Write this down, you can make profit from doing something unconventional. Always persevere and like Akothee land on your feet not on your back.

Diversity is the spice of life

Looking at all the things Akothee does begs the question, what exactly is her side hustle? Is it her music? Is it her business? The parties she hosts? The acting she does on the side? On the business side of things, Akothee has admitted that her ventures fund her Instagram glamorous living.

She is the woman behind Akothee Safaris, a travel agency and transport service (remember the taxi company mentioned above? It has now expanded to a fleet of cars and will soon acquire a private jet). She also owns a 5 star boutique hotel in the coastal city Diani. In addition to this, she deals in real estate and property, buying and selling luxurious homes along the Kenyan coast.

These days, everyone is expected to find their niche and stick to it but Akothee shows us that you can choose to buck the trend.

You can be a mama and an entrepreneur

On top of managing all that showbiz and entrepreneurship, Akothee is a mother of five! She has said that having kids is a hobby and she won’t mind a number six. As a single mum, she’s both the mother and the father, add to this her diverse hustles and her as a person outside her celebrity status. Her children have seen her through all her struggles and respect her for it.

Akothee is a huge inspiration to single mums. You can be everything you want to be in addition to being a great mother.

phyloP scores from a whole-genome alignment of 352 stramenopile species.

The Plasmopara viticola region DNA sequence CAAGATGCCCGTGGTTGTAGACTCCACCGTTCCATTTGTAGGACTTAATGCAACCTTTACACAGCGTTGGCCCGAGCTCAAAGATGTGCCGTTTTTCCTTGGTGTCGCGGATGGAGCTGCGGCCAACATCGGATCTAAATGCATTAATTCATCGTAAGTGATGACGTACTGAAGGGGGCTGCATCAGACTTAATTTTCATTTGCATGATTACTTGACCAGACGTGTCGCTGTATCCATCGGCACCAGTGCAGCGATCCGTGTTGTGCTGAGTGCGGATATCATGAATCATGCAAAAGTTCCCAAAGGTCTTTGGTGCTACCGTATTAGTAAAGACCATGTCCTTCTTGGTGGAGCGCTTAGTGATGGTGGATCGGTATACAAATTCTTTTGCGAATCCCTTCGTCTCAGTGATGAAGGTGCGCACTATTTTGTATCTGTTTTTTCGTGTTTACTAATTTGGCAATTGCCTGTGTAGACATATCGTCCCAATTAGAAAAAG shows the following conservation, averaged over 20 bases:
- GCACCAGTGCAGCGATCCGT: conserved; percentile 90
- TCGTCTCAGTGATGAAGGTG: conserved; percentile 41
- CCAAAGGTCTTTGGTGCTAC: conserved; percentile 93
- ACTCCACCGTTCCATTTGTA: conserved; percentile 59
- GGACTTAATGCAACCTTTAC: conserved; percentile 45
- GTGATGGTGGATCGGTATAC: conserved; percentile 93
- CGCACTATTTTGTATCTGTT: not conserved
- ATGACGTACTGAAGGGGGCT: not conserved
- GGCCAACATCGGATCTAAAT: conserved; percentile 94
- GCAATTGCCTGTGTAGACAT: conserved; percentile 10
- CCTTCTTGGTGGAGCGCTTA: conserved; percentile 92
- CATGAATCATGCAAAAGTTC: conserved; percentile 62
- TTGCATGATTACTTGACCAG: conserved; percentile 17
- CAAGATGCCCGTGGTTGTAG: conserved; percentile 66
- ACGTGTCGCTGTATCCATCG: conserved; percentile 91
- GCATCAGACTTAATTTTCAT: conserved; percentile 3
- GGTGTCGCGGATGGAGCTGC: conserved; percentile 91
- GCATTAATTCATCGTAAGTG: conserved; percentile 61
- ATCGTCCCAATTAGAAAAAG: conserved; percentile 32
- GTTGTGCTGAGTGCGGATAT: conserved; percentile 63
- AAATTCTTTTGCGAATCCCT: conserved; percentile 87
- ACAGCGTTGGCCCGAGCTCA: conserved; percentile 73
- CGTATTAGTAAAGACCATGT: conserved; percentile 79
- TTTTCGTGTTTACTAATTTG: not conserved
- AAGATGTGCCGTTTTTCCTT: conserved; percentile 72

It’s been said that her past European partners are the ones that gave her money but after studying Akothee’s entrepreneurial spirit, I’ll take that with a pinch of salt. Here’s to living life to the fullest while generating your own wealth!

Twitter chat with Flavia Tumusiime: Building a career in the media industry (Jun 16)

she hive nairobi

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Ever wanted to know how to make it in the media industry? Are you invested in building your public image? The media can be a very lucrative place for young women to build a career in but many of us don’t know the first step to enter into it.

Join us on Thursday June 16 for a twitter chat with Ugandan TV presenter, radio host, MC and actress, Flavia Tumusiime on building a career in the media industry. If you’re not sure how to move forward in becoming a media personality, then you need to join this chat.

Follow She Leads Africa on twitter and use the hashtag #SheHiveNairobi to ask your questions and participate in the discussion.

Topics that we’ll cover:

  • How to balance public and private lives as a celebrity
  • When to start building your public profile
  • How to gain and maintain a lasting public image
  • The necessary skills required to work on TV
  • Media industry mistakes to avoid at all costs

Twitter chat details:

  • Date: Thursday June 16, 2016
  • Time: 2:00pm WAT // 5:00pm EAT
  • Location: Follow She Leads Africa on twitter and use the hashtag #SLAChatsshe hive nairobi

About Flavia Tumusiime

Flavia Tumusiime, has become a consistent and steady face in Uganda and Africa’s media world. Her journey began at the age of 14 when she landed top spot as one of the hosts of popular teens show on WBS TV. She later did a short stint on HOT 100 radio before being offered a show on the number one radio station in Uganda 91.3 capital FM where she now hosts the mid-morning show daily.